After the tragedies that have happened on this road, I know I shouldn’t admit it’s thrilling to catch the bus just in time, climb up to the roof, and duck branches while people talk on their phones and sway side to side eating peanuts like we are on Amtrak. But it isn’t a thrill because it’s dangerous (for the record, in purely statistical terms, driving on the beltway is just as dangerous)… it’s a thrill because it doesn’t feel dangerous. It makes sense. Because we are all flying through the trees together; because chaos and order have switched places, and everything fits despite the appearance of anarchy, and we are not dead yet.

In the mean time, some racing tiger inside of me catches the trees dashing by. I can feel the grumbling pavement even from up on the roof of the bus, and the Ticket Bro heedlessly climbs up and down the side of the bus like a chimpanzee while it is whirling around a corner. The valley below us recedes, and that wild thing in me, with a racing companion to match its speed, is still.

I’ve found this pocket of tranquility in other fast places.  When I catch a seat on the back of a motorbike and take off, zipping up my jacket. When I’m flying down a path in the trees with a sickle and rope in my hand, my flip flops smacking tap-tap-tap-tap on the rocks. Occasionally I have whirled into this thing when jumping on to the subway in New York, snagging a tread of some larger tapestry in the crush of a ten-million-person city with a trillion little shards of disorder that still fit in to something bigger.

In the subway, this is a private knowing. But on this bus, the miracle is out in the open for everyone to see: unruly, electric, FWAP! It’s still working.

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As we climb the lone road up through Sarangkot and closer to Kaski, people filter out at their homes, lugging their bags and boxes and children. The Ticket Bro clambers up and tosses bags off the top of the bus, and our resting props are gradually removed. My stop is the last stop. Soon all the other passengers decide to move down inside the bus, but because I am a honing pigeon I know that none of my approved nooks inside are available yet, and I stay on top of the bus, alone with Aidan’s black forest cake. I lie down so I don’t have to worry about oncoming branches, and crowd myself in with boxes and sacks to block the breeze, and float up the road on my back, watching the night sky roll by. My thoughts spiral in and out, moving still.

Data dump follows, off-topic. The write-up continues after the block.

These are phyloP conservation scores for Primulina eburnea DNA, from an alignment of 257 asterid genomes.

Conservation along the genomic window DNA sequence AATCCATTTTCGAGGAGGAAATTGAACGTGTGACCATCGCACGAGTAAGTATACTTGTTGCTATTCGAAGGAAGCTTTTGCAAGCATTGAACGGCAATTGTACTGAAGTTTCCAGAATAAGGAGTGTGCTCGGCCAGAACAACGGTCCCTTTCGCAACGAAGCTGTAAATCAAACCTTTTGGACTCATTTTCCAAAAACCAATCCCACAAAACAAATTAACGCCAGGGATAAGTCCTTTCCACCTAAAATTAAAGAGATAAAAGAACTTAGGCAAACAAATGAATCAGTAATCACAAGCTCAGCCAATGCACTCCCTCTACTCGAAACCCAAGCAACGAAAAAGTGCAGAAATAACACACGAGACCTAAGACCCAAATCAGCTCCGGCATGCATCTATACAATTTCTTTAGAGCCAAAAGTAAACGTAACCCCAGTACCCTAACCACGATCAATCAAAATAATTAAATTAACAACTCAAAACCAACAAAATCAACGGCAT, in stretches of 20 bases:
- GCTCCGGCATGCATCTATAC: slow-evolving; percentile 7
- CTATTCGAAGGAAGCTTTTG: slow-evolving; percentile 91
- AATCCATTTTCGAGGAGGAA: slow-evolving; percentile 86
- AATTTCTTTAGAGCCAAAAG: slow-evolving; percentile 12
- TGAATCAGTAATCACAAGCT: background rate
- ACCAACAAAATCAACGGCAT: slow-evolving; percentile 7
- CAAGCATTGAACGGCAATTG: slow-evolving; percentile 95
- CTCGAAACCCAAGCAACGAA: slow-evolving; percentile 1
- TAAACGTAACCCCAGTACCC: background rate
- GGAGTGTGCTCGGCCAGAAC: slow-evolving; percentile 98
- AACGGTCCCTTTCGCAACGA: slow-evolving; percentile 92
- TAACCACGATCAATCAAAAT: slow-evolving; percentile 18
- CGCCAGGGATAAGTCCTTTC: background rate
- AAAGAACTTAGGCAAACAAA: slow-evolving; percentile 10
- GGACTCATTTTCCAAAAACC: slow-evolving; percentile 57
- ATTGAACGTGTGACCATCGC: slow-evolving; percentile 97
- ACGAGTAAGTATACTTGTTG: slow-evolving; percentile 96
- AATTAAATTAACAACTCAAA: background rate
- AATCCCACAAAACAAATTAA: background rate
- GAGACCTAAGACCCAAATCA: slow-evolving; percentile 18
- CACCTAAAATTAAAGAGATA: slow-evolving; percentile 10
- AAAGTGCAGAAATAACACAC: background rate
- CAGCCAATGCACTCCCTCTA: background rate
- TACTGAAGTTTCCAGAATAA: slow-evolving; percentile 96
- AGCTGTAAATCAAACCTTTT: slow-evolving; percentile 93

Of course, I can’t see where we’re going from this position. No problem. This road only leads to one place.

*

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The Walk Home

 

There’s nothing like my first visit to Kaskikot after having recently arrived in Nepal. Granted, sometimes there’s a year in between visits, and in this case I was here just last summer after a long winter stay. But still – today did not disappoint.

I woke up to the charming experience of Pascal throwing his arm on my head. Let’s face it: this room where Didi and Bhinaju live is too small for all of us now, but we are persevering while the house is being built. It is the nights when I share a bed with Aidan and Pascal that I question my judgment in teaching them taekwondo while they are awake.

While Didi made tea, we all lay in bed debating whose fault it was that we’d all spent the night practicing kickball rather than sleeping. Then we documented our morning in selfies.

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Late morning, I met up with some of our graduated Gaky’s Light Fellows for lunch. It was so great to see everyone and hear what they are doing. Sandip is marketing for an online news outlet. Ramesh is deciding where to apply for his bachelor’s in journalism. Nirajan is in Kathmandu, working for Teach for Nepal, and Nischal is entering his second year of bachelor’s. Umesh and Narayan have a solid paid gig singing traditional music each night, and Narayan has his own radio show. Bhagwan is a residential supervisor in a school hostel. When Puja and Asmita finally got there a few hours late, we all made plans to go boating later this week.

Next was getting up to Kaski. With the fuel shortages, this is more challenging than it’s been, as the bus is running infrequently. Not to worry!  I caught the back of a motorcycle ride and then secured a taxi to the bottom of “the jungle path” that climbs straight up from the valley to the house. Forget the bus, man.

So first of all, at the beginning of this path you have to cross over the Gandaki river, which is usually dry at this time of year, but swells in the summer and fall. We used to wade through it, but a few years back it got this nice concrete bridge. So I’m crossing the bridge, and…it just stops in midair. The last half of the bridge is suddenly no longer there.